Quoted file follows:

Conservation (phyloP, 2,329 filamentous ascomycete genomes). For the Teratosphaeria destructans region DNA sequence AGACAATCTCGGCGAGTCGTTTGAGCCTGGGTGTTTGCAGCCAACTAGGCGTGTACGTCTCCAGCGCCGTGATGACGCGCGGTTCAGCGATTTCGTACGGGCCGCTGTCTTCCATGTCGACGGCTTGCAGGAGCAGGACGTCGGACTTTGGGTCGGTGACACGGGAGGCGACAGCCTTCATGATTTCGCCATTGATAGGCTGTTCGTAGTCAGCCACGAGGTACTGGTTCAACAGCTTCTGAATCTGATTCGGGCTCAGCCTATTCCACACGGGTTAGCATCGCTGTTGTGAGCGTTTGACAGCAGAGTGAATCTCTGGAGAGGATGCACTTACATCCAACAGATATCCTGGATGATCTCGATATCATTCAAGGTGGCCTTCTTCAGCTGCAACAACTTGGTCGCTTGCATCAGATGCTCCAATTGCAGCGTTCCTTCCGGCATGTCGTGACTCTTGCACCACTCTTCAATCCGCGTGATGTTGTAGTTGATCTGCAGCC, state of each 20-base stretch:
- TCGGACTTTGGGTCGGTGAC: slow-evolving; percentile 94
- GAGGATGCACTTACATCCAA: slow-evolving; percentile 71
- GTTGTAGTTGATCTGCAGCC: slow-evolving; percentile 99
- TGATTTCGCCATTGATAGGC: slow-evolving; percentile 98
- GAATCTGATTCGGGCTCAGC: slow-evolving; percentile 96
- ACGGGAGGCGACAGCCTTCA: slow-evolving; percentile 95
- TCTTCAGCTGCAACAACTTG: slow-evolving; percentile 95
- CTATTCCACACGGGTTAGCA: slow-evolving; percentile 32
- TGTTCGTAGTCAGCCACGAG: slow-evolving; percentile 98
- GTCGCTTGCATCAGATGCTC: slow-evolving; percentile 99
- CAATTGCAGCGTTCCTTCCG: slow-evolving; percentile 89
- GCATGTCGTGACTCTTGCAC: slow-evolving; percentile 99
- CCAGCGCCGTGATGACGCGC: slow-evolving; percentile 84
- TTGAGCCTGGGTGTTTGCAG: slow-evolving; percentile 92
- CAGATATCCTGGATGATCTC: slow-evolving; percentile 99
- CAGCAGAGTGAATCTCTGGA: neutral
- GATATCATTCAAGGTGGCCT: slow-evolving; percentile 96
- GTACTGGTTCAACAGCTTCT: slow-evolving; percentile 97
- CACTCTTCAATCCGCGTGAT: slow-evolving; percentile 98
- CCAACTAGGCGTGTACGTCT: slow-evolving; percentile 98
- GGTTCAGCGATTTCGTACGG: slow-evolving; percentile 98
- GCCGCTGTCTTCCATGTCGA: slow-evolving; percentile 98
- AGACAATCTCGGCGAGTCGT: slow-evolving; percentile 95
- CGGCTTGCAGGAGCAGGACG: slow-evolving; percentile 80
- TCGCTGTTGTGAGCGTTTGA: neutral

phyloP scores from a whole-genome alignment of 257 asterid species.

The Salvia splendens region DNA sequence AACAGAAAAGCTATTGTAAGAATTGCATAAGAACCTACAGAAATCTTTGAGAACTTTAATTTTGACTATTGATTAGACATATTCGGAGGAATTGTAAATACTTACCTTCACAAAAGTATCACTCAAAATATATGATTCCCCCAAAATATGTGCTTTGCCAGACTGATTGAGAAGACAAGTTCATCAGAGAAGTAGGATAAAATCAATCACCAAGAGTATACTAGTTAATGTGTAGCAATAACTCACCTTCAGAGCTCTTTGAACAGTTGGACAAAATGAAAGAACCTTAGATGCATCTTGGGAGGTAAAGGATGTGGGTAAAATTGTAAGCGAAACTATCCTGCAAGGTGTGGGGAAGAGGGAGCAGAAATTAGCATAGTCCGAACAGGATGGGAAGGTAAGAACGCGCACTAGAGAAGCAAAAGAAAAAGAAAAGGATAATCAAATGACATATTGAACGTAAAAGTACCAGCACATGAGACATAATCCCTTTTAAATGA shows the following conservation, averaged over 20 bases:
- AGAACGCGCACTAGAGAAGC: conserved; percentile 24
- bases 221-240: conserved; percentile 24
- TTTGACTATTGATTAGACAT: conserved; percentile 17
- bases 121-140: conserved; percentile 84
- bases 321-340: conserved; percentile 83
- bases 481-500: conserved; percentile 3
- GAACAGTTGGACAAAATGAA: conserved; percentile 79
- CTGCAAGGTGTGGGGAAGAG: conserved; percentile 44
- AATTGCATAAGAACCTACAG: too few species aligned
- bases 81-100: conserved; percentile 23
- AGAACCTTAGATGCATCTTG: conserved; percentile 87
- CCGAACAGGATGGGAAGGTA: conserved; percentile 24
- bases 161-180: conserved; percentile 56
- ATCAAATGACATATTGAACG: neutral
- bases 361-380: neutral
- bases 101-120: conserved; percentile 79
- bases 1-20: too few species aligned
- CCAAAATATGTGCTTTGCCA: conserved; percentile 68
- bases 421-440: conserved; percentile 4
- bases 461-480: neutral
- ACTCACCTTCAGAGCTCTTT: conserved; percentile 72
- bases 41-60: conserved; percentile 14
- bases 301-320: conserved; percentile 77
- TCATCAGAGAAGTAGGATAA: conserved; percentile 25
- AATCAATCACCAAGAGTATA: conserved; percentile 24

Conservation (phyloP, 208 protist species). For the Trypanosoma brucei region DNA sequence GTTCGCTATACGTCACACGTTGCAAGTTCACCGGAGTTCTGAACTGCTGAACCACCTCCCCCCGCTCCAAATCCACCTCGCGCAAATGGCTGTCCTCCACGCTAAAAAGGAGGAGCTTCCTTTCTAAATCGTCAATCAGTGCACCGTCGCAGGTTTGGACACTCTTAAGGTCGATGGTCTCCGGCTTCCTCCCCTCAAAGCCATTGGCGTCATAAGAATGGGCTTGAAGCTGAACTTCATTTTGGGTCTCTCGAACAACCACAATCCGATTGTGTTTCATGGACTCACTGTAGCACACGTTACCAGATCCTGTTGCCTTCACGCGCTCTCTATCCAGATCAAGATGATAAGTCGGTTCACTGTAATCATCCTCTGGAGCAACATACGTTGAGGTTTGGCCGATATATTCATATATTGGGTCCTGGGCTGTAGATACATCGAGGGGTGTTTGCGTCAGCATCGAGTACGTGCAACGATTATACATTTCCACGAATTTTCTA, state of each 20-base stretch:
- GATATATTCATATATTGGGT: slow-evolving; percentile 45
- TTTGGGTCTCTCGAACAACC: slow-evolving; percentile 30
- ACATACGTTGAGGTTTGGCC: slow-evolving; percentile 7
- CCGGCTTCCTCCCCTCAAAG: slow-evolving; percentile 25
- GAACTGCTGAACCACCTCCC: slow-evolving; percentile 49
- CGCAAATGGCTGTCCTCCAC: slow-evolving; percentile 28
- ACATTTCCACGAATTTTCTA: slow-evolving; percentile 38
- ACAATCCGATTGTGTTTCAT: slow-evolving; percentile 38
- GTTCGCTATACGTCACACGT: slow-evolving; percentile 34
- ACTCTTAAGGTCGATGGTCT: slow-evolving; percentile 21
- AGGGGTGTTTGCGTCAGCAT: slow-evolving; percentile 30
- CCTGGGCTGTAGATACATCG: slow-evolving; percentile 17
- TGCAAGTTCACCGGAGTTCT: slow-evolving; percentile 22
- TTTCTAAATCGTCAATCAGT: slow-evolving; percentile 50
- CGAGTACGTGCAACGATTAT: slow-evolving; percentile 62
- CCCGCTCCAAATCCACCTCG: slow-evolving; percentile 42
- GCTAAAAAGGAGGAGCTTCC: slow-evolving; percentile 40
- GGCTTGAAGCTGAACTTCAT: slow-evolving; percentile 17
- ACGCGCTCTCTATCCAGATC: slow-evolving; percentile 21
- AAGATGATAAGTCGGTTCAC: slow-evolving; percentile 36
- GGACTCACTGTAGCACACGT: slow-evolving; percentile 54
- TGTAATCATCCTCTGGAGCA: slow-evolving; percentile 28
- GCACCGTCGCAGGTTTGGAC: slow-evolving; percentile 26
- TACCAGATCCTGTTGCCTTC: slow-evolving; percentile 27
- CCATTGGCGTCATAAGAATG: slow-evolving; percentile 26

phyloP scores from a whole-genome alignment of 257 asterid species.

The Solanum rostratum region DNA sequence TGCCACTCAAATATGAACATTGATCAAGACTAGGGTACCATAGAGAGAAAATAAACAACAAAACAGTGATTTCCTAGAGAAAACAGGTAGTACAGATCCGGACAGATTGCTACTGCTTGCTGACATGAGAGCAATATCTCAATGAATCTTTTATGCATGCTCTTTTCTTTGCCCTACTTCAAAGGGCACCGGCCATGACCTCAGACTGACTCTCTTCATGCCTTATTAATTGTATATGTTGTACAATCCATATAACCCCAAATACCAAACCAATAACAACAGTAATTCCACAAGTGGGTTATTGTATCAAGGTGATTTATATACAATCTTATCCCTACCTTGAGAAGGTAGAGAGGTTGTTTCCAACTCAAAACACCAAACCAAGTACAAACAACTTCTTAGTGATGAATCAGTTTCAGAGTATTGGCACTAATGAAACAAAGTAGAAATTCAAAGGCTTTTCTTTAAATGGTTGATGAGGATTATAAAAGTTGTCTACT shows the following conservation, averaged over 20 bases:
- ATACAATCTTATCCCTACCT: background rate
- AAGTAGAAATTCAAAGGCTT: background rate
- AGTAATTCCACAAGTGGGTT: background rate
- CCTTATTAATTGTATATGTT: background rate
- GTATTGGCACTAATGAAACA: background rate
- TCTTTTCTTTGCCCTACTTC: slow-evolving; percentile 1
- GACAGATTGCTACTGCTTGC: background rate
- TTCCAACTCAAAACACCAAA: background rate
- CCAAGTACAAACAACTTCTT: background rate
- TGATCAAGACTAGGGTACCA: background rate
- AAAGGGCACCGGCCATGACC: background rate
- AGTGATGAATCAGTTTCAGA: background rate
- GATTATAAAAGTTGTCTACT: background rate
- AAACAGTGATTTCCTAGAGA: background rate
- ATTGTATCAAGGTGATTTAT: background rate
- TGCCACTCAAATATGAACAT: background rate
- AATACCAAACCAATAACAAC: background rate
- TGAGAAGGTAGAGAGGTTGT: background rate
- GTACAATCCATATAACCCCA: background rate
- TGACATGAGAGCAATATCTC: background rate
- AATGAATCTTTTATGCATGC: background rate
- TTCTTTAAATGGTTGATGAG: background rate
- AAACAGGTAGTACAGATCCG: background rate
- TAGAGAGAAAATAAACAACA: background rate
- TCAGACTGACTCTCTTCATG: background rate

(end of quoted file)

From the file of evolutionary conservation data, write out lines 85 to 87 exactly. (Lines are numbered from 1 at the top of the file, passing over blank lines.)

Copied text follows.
- CCTTATTAATTGTATATGTT: background rate
- GTATTGGCACTAATGAAACA: background rate
- TCTTTTCTTTGCCCTACTTC: slow-evolving; percentile 1